Navigating Today's Volatile Markets

 

Environment 

And The Beat Goes On

Equity indices around the world continued their remarkably steady march higher over the third quarter, despite the war of words that erupted between Donald Trump and North Korean leader Kim Jong-un; an exchange that caused serious people to discuss the risk of miscalculation leading to nuclear war.  On a more mundane level, there were indications the European Central Bank may be close to ending its extraordinary monetary policy; a hurricane battered the Texas Gulf Coast leaving Houston largely under water; another hurricane devastated heavily indebted Puerto Rico; and independence referendums in Iraqi Kurdistan and Spain’s Catalonia passed overwhelmingly, sparking tension between the regional and central governments, while making their neighbors nervous.  A lot happened in the third quarter, and none of it caused more than a blip in the stock market. 

Perhaps none of these events carry negative implications for corporate earnings or the investment environment, although it’s hard to believe a nuclear exchange wouldn't cause disruption.  Some events may even be positive for certain sectors, as illustrated by sharply higher car sales in October, driven by replacement demand in Texas and Florida.  Alternatively, market resilience may represent a victory of hope over experience.  Having failed to achieve any legislative victories to date, Republicans have set their sights on tax reform.  The plan, which remains short of detail, has been questioned in some quarters for potentially raising taxes on the middle class while cutting taxes for the wealthy.  Many prominent economists have expressed doubt surrounding the claims concerning deficit reduction.  Additionally, several Republicans have voiced reservations over some aspects of the plan, particularly the potential removal of mortgage interest deductibility, clouding the prospects for passage.  Regardless, the market remains unconcerned.

Maybe we shouldn’t be surprised by the “no drama” market of 2017 since that’s largely been the case since stocks bottomed in 2009 in the wake of the Global Financial Crisis…which may provide a clue as to the bull’s resilience.  There’s an unstoppable force (demographics) pushing against a clearly moveable object (stock values).  The two largest age cohorts in the United States are 20-29 and, more relevant to our point, 50-59.  The Baby Boom may have started in 1946, but it really got underway in the early 1950s and accelerated into the 1960s, as shown in the chart below.  People between the ages of 50-64 account for 19.9% of the US population.  Meanwhile, all cohorts above the age of 69 account for just over 10% of the population.  A reasonable assumption would be that the older citizens are drawing down their retirement portfolios, while a group that’s twice as large, many of whom have likely undersaved for retirement or have concerns about the future viability of Social Security, are ramping up their savings.  What happens when we transition to the retired making up a much larger portion of the population will not be known until the next decade.  Until then, for investors not yet in retirement or just beginning their retirement, staying fully invested remains the best strategy.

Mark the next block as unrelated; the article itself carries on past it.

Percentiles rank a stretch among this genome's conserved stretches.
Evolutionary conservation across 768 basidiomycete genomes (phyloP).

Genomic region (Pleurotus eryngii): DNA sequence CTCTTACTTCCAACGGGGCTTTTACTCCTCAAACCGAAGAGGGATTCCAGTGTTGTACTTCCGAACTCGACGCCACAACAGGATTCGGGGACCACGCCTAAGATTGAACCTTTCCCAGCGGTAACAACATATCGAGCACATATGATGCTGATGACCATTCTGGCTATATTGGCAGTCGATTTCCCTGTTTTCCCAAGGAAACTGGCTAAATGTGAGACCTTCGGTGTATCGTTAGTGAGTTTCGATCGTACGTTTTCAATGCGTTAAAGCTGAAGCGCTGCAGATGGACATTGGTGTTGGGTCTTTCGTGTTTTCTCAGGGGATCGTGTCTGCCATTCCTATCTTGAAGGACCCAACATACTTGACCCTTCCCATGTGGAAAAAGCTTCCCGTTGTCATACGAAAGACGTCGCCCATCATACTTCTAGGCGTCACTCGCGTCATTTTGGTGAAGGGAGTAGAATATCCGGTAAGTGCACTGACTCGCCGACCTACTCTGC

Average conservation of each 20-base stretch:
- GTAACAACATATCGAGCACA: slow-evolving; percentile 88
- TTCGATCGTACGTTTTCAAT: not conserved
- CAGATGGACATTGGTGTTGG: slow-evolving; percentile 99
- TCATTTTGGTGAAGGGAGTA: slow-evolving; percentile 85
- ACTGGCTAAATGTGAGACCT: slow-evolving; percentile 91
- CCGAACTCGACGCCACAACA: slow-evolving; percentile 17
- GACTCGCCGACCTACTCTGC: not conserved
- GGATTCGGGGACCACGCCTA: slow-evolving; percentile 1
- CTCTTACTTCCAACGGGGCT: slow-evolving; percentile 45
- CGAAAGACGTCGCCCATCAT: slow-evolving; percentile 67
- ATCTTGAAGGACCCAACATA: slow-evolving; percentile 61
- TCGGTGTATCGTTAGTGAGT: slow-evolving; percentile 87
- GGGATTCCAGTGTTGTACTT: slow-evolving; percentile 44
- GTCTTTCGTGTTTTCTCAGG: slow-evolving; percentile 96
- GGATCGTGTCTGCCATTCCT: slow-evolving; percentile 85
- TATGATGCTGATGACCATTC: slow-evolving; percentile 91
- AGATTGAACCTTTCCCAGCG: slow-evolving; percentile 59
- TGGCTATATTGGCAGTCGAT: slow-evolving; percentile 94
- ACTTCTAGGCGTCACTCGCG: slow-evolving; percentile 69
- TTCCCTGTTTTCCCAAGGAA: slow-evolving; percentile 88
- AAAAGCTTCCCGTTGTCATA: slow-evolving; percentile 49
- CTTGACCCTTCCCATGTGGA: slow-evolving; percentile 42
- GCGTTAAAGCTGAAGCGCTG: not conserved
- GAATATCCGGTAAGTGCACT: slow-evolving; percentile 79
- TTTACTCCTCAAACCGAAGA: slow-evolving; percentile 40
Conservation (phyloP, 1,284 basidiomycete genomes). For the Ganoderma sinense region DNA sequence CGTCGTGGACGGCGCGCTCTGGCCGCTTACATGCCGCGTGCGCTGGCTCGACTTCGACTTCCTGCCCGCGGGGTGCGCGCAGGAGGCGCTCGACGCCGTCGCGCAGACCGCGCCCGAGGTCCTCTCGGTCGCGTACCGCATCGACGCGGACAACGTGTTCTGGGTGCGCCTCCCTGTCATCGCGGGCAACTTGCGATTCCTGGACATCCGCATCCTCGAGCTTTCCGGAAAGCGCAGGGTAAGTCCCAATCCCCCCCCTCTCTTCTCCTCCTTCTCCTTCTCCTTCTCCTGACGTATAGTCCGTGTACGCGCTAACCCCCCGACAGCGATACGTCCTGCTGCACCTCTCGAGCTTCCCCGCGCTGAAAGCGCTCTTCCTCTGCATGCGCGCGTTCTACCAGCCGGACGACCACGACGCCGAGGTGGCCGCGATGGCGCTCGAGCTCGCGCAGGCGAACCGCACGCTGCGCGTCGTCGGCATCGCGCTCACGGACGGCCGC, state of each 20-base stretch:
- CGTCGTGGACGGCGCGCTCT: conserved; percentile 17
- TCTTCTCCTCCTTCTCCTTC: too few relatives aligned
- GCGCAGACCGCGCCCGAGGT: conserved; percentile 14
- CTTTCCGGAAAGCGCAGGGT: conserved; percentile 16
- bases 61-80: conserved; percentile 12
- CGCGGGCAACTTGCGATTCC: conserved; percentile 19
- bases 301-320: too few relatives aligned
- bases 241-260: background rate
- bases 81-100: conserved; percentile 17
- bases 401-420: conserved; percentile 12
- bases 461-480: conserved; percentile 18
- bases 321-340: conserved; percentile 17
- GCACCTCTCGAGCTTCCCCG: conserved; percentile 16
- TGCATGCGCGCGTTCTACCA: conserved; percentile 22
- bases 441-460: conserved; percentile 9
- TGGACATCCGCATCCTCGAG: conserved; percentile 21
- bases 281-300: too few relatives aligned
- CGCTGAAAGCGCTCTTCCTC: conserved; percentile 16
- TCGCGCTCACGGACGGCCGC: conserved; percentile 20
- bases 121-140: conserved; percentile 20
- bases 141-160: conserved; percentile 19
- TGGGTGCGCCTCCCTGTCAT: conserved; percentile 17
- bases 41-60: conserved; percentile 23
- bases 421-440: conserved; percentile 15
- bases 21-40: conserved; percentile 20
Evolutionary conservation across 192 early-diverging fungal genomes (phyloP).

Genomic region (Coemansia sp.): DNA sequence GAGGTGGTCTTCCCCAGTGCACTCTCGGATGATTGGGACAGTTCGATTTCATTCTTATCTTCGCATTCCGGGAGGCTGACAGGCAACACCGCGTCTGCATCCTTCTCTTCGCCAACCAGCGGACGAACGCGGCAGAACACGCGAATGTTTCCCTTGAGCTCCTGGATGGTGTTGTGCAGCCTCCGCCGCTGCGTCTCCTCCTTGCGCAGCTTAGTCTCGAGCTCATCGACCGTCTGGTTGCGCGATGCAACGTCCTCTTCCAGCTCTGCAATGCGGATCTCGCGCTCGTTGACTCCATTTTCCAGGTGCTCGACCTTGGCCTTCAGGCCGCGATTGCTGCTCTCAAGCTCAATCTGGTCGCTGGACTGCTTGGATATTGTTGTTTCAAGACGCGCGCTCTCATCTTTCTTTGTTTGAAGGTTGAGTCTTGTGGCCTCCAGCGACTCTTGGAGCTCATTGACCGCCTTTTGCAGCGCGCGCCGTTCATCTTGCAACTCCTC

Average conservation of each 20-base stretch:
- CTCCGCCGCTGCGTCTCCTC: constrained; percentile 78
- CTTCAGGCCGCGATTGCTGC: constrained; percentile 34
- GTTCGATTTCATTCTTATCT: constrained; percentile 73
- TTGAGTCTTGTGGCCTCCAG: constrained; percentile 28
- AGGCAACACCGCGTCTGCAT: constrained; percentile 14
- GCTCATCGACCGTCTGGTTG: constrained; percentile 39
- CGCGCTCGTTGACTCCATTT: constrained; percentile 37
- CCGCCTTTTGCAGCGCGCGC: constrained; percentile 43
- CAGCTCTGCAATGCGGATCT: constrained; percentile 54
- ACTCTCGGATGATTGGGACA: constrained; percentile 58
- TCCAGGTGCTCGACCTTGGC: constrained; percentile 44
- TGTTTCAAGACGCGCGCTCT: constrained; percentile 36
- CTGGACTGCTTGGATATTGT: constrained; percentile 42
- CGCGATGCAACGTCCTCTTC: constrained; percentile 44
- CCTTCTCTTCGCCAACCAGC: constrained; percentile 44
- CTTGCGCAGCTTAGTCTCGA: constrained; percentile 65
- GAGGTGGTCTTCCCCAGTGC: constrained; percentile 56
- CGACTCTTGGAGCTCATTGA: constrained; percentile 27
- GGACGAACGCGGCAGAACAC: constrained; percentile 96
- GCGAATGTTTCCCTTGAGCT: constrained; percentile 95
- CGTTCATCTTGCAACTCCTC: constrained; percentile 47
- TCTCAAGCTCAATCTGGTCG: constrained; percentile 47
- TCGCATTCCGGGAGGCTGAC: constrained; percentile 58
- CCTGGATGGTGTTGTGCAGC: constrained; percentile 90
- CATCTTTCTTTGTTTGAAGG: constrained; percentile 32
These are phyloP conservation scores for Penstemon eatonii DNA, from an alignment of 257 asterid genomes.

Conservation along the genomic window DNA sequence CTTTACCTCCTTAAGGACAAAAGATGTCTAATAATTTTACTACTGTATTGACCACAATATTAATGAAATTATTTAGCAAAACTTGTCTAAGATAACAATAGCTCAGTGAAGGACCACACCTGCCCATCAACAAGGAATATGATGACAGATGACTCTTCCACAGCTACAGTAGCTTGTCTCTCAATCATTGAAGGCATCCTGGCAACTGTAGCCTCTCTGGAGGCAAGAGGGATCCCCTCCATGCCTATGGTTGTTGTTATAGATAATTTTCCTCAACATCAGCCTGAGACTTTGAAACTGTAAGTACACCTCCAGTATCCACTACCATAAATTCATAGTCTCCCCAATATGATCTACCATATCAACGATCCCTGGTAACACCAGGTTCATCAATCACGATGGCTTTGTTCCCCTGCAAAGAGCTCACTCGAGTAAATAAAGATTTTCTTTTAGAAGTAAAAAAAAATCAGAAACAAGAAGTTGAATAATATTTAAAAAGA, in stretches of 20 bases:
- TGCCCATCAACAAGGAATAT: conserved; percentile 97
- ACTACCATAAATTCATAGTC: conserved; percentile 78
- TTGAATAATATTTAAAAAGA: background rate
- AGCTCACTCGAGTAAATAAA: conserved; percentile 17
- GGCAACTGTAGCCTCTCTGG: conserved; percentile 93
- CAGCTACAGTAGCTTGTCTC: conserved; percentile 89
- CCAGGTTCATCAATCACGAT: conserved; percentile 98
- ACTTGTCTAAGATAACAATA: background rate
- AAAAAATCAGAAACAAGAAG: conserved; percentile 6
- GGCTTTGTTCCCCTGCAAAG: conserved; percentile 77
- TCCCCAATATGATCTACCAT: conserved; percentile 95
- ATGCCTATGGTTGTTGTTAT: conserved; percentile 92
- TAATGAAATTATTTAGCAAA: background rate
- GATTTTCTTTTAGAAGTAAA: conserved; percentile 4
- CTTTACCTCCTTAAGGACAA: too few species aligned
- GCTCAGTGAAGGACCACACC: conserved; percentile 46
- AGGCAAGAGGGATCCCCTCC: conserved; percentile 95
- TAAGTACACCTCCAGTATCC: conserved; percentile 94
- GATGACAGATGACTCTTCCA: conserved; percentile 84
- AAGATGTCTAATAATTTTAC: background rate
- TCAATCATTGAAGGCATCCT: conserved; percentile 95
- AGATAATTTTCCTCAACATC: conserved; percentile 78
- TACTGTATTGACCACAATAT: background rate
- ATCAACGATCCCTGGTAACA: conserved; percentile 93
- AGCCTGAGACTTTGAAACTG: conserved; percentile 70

Outlook

On a shorter-term view, and despite the risks of complacency, our outlook remains largely the same as at the end of the second quarter – economic conditions are generally good and improving around the world, interest rates remain low, and corporate earnings should grow, supporting current valuations. Nothing on the visible horizon presents a significant risk to equity markets.

 

Sextant Growth

The Sextant Growth Fund Investor Shares appreciated 2.89% in the third quarter, trailing the S&P 500’s 4.48% gain. Year-to-date the Fund has returned 14.90%, ahead of the 14.24% rise in the S&P 500. Technology remains the largest sector exposure, and new positions were established in Juniper Networks and Oracle. Technology also provided the largest contribution to Fund returns. Consumer Staples selections performed much better than the overall sector but that was more than offset by weak performance in the Consumer Discretionary sector.